Nearly six months after he delivered his “It Gets Better” speech, gay Fort Worth City Councilman Joel Burns broke down again Tuesday during a City Council meeting — this time as he remembered his younger brother who died a few weeks ago.
Cody Burns, 27, of Stephenville was killed March 12 when he lost control of his pickup on a dirt road in Erath County.
“It’s hard to find meaning in a loss like this, someone who’s 27 years old,” Joel Burns said, his voice wavering. “And I don’t want people to think that it was within God’s plan to take Cody. God didn’t cause that accident. God didn’t need another cowboy in Heaven and took Cody, but I do think it’s within God’s plan that we as human beings are compassionate and console one another through loss, and I have certainly experienced that in recent days, as has my family, and I want to thank so many of you for being there for all of us through this very difficult time.”
Burns also took the opportunity to promote seat belt use. He said his brother was not wearing a seat belt at the time of the accident because he didn’t believe in them.
“If you’re someone who believes in the myth that seat belts don’t save lives, I want you to reconsider, and I want you to talk to the people that you might know that don’t put on their seat belt,” Burns said. “Again, I don’t know that Cody would be alive today if he had his seat belt on, but I’ll tell you that the guy sitting next to him literally unbuckled his seat belt and he walked away from the wreck.”
Finally, Burns encouraged people to call their loved ones. He said he was at a bullying conference at the White House in Washington a few days before Cody’s death. After the conference, he texted with Cody, who had seen him on the news and wrote, “You didn’t make too much of a fool of yourself.” Joel Burns said he’ll cherish that text as his last communication with Cody.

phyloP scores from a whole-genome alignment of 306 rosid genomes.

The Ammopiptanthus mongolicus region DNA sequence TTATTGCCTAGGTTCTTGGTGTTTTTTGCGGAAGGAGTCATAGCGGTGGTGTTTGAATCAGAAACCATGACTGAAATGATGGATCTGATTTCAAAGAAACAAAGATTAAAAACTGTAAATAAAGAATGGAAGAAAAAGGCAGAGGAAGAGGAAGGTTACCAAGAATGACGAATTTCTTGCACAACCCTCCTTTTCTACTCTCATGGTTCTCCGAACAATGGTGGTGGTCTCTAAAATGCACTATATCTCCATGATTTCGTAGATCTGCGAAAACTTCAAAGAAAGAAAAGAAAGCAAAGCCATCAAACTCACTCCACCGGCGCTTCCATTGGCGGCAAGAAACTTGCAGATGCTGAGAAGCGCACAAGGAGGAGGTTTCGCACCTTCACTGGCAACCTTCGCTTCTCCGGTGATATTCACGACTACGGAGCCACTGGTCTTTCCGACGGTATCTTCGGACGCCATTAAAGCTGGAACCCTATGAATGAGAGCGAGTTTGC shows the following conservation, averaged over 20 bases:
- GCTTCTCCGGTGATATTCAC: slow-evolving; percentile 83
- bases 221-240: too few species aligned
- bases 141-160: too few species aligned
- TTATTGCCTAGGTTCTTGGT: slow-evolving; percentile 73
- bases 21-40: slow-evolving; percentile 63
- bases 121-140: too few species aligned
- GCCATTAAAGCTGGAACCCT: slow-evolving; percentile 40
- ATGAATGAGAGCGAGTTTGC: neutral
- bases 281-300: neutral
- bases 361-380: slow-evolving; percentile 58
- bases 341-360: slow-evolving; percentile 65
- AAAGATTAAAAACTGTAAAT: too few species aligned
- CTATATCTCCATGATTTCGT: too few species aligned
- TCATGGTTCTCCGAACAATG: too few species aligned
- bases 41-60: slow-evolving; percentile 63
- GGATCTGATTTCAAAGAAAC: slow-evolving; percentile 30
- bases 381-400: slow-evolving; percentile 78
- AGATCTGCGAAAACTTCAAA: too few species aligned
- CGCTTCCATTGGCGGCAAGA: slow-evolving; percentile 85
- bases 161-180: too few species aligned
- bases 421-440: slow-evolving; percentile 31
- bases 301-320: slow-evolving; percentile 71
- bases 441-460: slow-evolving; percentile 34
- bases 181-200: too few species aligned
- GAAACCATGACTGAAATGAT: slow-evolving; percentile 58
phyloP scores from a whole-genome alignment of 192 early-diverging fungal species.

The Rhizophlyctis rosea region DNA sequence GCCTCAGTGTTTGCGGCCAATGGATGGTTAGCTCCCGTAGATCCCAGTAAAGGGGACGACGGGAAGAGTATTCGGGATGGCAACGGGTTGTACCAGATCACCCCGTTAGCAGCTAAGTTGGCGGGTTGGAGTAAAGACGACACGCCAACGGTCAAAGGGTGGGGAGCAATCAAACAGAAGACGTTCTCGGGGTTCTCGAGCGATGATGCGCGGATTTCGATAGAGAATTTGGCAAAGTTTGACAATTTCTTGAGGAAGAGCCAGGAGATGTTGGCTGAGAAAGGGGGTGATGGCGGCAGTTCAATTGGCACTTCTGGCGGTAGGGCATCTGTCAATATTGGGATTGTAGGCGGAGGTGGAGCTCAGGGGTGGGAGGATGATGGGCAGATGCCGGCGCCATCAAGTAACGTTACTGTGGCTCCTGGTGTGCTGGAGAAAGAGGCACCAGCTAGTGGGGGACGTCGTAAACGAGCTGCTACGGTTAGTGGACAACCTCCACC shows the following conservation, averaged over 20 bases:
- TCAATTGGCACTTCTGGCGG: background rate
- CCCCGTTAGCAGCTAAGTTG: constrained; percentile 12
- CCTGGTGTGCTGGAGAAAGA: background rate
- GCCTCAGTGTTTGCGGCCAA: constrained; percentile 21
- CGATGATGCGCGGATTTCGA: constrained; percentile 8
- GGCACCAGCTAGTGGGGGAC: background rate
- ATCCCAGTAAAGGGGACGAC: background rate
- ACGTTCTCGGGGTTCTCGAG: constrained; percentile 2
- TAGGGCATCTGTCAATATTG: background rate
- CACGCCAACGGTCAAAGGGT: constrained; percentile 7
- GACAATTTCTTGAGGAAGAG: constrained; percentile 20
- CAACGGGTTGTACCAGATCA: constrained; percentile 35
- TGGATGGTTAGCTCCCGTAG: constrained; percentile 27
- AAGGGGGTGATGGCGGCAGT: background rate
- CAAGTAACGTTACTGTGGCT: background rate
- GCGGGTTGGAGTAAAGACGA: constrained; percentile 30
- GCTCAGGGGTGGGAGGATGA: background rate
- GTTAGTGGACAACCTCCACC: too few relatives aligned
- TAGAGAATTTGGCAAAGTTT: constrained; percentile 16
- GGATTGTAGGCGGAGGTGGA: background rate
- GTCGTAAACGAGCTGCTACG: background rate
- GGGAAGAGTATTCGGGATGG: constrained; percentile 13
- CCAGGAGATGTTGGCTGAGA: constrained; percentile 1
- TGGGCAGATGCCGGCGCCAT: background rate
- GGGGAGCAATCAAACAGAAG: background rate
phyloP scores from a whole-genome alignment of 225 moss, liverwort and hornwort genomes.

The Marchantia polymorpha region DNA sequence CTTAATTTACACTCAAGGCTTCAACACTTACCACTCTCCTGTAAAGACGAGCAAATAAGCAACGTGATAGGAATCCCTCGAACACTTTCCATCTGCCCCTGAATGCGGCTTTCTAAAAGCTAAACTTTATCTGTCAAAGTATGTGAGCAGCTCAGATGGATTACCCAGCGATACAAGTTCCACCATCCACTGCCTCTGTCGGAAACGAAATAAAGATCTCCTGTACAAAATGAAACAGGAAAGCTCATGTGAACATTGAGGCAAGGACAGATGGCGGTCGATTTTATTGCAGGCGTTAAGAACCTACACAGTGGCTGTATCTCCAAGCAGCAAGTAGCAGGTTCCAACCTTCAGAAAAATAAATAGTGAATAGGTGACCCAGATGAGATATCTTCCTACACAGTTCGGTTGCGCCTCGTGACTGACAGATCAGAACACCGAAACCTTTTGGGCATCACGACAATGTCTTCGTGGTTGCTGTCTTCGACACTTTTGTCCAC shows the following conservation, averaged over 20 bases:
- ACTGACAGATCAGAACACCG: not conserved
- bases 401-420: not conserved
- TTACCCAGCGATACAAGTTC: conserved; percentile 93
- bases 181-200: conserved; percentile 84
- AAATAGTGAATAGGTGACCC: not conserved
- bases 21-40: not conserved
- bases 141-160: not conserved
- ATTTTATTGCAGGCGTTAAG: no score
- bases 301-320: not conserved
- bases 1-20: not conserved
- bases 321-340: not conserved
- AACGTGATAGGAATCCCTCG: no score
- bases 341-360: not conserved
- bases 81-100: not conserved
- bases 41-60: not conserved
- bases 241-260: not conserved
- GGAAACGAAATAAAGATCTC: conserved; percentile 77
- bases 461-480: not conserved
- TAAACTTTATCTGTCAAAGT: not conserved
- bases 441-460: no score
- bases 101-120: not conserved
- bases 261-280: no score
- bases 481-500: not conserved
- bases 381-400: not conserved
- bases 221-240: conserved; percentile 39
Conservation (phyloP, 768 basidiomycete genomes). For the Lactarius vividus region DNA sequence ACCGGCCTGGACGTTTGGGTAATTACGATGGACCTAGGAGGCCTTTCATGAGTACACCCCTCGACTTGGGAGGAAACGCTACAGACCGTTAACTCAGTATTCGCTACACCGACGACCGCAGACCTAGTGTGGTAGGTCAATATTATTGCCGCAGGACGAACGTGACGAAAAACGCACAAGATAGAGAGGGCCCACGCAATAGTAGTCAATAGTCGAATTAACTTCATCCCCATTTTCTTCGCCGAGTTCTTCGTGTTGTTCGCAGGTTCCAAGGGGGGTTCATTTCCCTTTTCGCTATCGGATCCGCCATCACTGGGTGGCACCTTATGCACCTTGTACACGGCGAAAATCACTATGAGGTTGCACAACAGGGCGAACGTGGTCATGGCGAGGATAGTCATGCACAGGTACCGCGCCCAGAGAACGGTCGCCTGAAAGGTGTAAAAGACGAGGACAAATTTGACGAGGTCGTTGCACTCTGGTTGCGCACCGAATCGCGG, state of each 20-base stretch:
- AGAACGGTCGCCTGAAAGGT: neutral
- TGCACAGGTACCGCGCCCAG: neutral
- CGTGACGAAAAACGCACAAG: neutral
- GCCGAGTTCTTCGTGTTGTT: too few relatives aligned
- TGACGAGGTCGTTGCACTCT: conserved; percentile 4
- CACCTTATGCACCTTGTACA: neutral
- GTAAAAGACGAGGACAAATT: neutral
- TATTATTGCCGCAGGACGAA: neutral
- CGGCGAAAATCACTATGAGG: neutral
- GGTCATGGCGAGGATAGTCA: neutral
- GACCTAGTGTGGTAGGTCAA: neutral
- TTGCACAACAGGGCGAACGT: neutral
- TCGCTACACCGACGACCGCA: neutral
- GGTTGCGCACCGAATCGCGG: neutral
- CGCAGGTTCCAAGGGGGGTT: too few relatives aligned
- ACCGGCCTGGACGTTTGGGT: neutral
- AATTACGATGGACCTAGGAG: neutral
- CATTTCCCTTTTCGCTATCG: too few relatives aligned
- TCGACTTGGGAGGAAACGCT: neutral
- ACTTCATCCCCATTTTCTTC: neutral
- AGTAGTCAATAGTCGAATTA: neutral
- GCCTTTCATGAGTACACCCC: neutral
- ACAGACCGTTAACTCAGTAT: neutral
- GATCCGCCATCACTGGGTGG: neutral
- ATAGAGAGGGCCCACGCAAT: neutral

Burns said he called his mom and dad and sister after the conference, but he put off calling Cody until the weekend because he had another appointment to get to.
“Man would I give anything to have that five-minute phone conversation that I didn’t have, that I put off for a couple days,” Burns said. “So if there is one other thing, other than wearing your seat belt, to take from this, I would encourage you if there’s somebody that it would just break your heart to go through life without having that five-minute conversation with, when this meeting is over you should give them a call.
“Cody’s life was an incredible one, and I will miss him every day,” Burns said. “I will miss him on happy days and I will miss him on sad days. He was indeed a miracle, and I thank everyone for your support in recent days.”
Mayor Mike Moncrief thanked Burns for his comments.
“As you always seem to do, you take a negative, and you try to add a lesson, whether that lesson is seat belts or whether it’s bullying or whether it’s contacting a loved one or someone you care about while you’re thinking about it and not as an afterthought,” Moncrief said. “That is something I think we all appreciate about you. As we adjourn today, we will do so in Cody’s honor.”